It seems that stable belts began to become popular across the Army as a whole around the turn of the 20th century, although they probably originated with the cavalry a little earlier sometime in the 1880s/1890s. All units at that time had horses on their establishment and those soldiers told off to attend them reported for Stable Parade in Stable Dress which consisted of very high waisted and pocket less breeches, or trousers, held up by braces and collarless, woollen flannel shirts with sleeves rolled up. This was to facilitate the rigorous physical effort and flexibility of movement necessary for mucking out and grooming.

Braces at that time had no elastic as rubber was expensive, they were made of cotton with no 'give' whatsoever and so soldiers commonly allowed the braces to flop down from the waist so that they could bend over freely. For trousers that fitted loosely (due to the high waist) this meant that they tended to slip down and at first soldiers cinched them in with leather belts. Later on the regimental saddlers began to make belts from the same, plain canvas or wool strapping used for the horses Surcingle and utilising the same double leather strap and buckle arrangement for security (if one strap broke the other would hold and prevent the saddle from coming unseated). One particular feature of these early stable belts was a sewn on (or in) pocket, secured by a stud or clip, within which loose change could be kept, or a pocket watch, as there were no pockets in the breeches. As you might imagine these became very popular as the pocket was useful ad the extra breadth afforded by the canvas strapping made them very comfortable.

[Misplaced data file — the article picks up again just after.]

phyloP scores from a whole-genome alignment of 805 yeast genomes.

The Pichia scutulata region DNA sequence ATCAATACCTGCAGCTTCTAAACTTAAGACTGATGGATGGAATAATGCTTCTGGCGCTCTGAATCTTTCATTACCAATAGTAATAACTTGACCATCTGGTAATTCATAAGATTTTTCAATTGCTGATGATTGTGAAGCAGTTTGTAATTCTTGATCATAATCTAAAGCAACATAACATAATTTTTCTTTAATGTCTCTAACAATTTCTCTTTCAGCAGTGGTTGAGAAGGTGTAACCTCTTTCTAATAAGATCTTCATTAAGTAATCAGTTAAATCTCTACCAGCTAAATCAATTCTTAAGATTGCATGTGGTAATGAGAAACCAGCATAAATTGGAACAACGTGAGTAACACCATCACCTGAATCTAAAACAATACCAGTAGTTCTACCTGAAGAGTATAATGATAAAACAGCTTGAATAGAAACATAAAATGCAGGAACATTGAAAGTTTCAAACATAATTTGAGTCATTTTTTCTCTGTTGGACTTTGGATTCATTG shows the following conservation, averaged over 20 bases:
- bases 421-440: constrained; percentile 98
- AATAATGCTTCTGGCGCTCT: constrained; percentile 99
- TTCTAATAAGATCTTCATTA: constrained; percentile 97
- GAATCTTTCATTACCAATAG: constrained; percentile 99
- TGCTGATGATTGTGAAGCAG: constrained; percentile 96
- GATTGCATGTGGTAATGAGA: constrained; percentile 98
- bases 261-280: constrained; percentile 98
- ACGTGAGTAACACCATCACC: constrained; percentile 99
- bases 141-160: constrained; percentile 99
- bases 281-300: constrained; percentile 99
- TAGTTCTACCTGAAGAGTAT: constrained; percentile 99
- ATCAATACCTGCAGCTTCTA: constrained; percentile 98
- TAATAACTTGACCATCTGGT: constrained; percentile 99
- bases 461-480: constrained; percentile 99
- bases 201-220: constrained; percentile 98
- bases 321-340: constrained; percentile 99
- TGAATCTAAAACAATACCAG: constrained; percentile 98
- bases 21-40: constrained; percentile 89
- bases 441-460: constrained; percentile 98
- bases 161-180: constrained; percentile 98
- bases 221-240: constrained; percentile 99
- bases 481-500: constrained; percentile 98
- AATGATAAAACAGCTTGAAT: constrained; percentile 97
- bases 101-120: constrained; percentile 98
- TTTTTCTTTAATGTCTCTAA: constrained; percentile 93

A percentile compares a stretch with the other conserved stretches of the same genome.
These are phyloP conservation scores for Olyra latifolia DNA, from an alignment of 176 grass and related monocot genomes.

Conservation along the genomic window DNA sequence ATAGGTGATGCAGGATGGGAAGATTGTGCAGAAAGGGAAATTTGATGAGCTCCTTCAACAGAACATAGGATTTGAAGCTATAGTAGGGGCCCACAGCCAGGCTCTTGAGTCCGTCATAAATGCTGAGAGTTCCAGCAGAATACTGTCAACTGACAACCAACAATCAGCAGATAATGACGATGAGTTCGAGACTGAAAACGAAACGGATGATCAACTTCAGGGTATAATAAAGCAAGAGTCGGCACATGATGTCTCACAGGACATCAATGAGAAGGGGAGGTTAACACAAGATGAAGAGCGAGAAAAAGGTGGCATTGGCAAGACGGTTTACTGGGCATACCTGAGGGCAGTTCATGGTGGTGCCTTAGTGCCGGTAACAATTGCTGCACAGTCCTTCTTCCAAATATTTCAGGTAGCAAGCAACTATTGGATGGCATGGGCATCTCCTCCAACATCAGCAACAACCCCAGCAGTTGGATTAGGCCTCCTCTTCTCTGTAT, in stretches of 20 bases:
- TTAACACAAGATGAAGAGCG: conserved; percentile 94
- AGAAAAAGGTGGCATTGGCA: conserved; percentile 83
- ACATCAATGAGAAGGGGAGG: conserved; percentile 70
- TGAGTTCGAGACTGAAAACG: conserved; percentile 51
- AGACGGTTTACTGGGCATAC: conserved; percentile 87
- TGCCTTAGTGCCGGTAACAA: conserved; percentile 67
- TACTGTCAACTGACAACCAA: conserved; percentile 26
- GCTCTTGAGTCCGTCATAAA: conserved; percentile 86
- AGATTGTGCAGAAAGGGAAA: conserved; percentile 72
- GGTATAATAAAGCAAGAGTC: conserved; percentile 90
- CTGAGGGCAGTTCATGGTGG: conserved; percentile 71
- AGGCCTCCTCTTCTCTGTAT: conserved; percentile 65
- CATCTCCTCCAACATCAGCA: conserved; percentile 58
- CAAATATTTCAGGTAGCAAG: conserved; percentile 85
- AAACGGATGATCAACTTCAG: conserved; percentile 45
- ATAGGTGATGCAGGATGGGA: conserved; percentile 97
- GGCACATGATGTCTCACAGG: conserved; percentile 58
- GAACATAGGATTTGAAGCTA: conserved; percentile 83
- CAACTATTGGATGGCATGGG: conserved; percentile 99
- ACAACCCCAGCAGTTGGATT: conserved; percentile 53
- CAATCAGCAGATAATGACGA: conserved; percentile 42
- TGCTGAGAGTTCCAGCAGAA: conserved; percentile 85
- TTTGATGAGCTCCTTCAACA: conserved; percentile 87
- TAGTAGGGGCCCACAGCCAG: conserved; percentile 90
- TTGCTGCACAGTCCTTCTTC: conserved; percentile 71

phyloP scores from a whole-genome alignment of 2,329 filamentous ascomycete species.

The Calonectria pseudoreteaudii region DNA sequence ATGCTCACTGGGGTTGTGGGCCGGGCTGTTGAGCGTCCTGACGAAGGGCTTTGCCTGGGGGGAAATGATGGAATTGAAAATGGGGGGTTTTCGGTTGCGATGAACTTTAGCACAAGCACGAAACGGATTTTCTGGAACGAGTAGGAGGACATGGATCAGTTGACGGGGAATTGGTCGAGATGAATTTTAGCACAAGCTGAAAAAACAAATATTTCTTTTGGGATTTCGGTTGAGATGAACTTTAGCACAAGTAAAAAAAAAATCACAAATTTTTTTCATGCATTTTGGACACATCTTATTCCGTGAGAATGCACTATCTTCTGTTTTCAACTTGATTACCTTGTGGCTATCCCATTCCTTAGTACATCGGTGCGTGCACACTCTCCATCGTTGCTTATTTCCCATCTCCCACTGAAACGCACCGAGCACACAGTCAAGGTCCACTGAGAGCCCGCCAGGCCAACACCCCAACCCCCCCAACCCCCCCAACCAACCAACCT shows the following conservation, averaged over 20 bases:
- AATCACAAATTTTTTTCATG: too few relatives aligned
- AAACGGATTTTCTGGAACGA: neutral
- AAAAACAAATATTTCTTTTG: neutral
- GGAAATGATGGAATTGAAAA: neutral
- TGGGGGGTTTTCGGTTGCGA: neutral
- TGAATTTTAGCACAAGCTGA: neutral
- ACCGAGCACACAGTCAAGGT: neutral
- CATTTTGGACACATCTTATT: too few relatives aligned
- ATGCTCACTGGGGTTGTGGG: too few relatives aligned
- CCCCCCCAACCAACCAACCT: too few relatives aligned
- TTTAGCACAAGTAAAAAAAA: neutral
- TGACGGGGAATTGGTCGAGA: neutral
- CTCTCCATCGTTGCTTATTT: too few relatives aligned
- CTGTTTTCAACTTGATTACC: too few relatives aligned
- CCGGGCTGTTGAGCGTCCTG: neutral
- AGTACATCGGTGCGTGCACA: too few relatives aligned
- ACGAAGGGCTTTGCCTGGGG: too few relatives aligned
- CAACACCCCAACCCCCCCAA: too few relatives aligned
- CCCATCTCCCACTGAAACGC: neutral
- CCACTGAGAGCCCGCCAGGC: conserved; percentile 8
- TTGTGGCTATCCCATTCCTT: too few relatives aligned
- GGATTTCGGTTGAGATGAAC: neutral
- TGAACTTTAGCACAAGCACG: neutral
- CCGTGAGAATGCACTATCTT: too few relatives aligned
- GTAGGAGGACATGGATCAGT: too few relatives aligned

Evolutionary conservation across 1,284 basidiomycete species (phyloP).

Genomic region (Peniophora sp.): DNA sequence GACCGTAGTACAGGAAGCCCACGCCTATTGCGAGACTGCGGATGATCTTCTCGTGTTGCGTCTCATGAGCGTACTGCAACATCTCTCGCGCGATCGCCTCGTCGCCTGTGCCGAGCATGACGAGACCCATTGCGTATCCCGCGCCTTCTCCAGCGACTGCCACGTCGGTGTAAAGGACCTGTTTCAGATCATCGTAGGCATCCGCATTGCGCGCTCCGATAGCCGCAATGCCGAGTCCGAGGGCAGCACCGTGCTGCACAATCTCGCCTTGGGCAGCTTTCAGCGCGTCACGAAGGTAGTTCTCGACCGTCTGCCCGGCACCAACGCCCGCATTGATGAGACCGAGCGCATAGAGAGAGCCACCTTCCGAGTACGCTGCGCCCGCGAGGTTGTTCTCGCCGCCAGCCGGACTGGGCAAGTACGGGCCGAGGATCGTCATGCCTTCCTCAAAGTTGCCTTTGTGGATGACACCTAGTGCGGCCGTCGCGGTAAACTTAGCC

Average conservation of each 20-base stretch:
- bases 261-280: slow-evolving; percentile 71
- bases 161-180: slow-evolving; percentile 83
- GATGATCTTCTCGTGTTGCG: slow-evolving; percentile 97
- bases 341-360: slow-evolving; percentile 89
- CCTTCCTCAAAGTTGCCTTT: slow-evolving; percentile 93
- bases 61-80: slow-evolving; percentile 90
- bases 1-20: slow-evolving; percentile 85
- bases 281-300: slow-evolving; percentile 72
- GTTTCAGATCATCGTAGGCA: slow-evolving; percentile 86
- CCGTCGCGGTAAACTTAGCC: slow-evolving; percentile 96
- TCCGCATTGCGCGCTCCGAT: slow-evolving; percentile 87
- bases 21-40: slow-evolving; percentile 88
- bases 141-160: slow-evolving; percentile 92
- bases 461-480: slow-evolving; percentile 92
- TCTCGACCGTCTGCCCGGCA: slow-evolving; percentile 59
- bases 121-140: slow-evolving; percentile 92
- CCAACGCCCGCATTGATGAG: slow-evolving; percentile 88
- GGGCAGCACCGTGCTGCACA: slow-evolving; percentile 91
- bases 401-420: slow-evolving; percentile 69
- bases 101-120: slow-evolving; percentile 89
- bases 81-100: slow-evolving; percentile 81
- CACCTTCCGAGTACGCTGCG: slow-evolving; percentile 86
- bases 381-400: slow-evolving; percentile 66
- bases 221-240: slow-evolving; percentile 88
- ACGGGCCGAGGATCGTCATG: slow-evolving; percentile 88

Around about the turn of the 20th century it began to be popular for officers to wear neckties in regimental colours both for sport and less formal, country dress. This habit probably began with the Queens Household troops and Line Cavalry, but quickly spread throughout the Army and it appears as if this use of regimental colours spread to the canvas or wool strapping used to make stable belts. For this reason the stable belts invariably followed the same colour scheme (but not always the same pattern arrangement) of regimental neck ties. Initially the pocket continued to be fitted to the now coloured stable belts, but as trousers began to be fitted with pockets, by the 1950s this feature had dropped out of common use.

It is probable that the epoch of stable belt use was the 1950s when just about every regiment had adopted a stable belt of some kind to brighten up the drab and utilitarian uniforms of a post war Britain that (in the Army anyway) still hankered for the pomp and circumstance of the Victorian Army.

I have noted the following variations or unique features of stable belts at various times over the years: